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APPL-RED Teacher Resources


Authentic Plant Pollinator Landscape Research for Education (APPL-RED) was a teacher professional development program that ran for secondary science educators in the summers of 2017 and 2019. The program focused on cutting-edge plant pollinator research at the Penn State Center for Pollinator Research and various research techniques used in this interdisciplinary field. Teachers at the workshop learned about plant-pollinator interactions, pollinator habitat, and pollinator decline. This page contains resources from the APPL-RED teacher professional development.

Creating a pollinator garden

Creating a pollinator garden on your school grounds provides a fantastic opportunity for your students to learn about pollinator friendly habitat design, soil and water management, biological cycles, and pest management. In addition, once the pollinator garden is built, students can conduct field observations to learn about plant-pollinator interactions. Pollinator gardens can be large or small. Container plantings can also provide multiple educational opportunities.

  • Pollinator Garden Certification program through the Penn State Master Gardners which provides a detailed outline of how to create a pollinator garden.
  • Sample Garden Plans are provided by the Snetsinger Butterfly Garden.
  • Snetsinger Satellite Garden program is available to schools in Centre County Pennsylvania.
  • Seedlings for Schools program through the Pennsylvania Game Commision allows you to obtain native, pollinator-attractive shrubs and trees. There are also linked resources for lessons and curricula.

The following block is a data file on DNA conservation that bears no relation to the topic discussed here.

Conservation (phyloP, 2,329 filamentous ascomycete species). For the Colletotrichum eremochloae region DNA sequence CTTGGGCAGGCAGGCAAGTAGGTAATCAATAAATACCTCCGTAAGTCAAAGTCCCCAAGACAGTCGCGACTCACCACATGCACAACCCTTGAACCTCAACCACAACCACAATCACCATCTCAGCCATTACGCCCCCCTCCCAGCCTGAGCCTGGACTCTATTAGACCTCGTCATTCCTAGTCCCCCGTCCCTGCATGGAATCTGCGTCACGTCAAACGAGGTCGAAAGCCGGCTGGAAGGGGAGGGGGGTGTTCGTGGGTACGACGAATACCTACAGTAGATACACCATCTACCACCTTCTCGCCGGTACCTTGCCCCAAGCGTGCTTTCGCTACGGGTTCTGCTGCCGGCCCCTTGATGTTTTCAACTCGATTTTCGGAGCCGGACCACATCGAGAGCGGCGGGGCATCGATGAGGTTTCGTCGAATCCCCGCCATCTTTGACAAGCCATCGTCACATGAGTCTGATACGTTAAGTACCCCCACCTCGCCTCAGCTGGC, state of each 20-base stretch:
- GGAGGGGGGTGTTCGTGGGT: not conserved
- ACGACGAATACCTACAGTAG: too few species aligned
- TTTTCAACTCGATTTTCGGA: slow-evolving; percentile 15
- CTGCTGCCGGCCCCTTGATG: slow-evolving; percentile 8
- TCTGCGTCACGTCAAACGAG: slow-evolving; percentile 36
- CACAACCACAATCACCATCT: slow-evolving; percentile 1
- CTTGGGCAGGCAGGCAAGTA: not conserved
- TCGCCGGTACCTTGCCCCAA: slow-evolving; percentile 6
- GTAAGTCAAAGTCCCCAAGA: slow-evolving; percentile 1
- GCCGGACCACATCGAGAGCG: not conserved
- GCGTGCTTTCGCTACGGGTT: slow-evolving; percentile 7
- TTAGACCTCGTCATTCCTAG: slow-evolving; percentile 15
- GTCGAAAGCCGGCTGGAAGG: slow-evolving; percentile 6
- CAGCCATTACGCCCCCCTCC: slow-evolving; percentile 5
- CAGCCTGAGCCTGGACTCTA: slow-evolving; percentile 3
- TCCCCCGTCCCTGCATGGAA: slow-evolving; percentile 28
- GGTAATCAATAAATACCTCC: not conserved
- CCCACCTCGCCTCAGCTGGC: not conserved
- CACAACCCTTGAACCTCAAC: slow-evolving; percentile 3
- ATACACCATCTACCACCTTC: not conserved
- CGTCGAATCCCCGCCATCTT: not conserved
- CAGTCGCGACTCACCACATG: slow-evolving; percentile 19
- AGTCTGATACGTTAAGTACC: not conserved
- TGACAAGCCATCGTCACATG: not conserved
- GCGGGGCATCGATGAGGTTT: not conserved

• Eco-regional planting guides provided by the Pollinator Partnership can help teachers outside of Pennsylvania select the right plants for your garden.
  • Plant-Pollinator Interactions Lesson Plan is for secondary teachers looking to have students conduct field observations of plant-pollinator interactions in their garden. This lesson plan was created by the Penn State Center for Pollinator Research and the Penn State Center for Science and the Schools.

Monitoring Plant Pollinator Interactions

Pollinators and plants represent one of the most important mutualisms on our planet. Nearly 90% of flowering plants use pollinators to move pollen among flowers and individual plans, allowing them to set seed and fruit. Pollinators obtain both nectar and pollen from plants, which provides them with their carbohydrates (nectar) and proteins and lipids (pollen). Plants have evolved to attract different kinds of pollinators and have traits to be more attractive to certain types of pollinators, known as “pollination syndromes”.

You can have your students compare the types and numbers of pollinators attracted to flowering plants on your school grounds. By exploring plant pollinator interactions, your students can investigate the diversity of pollinators, the diversity of plants, and the traits of both plants and pollinators that coordinate these mutualistic interactions.

Determining Pollinator Habitat Quality

Assess your yard, school garden, school grounds, etcs for habitat quality for bees.

Use the Beescape website to assess habitat quality across different landscapes. Through this website, you can explore the land use patterns and landscape quality for pollinators throughout the domestic U.S.

Pollinator Decline

Nearly 90% of flowering plant species and 75% of our global agricultural crops use pollinators to set seed and produce fruit (Klein et al., 2016; Ollerton et al., 2011). However, in 2006 beekeepers and farmers started to notice significant losses in bees. These losses have continued over time.

Citizen Science Projects

Record your observation of flora and fauna in your area with iNaturalist!. This app helps you identify plants and animals in your area, and the data can be used in current studies on the distributions of these organisms.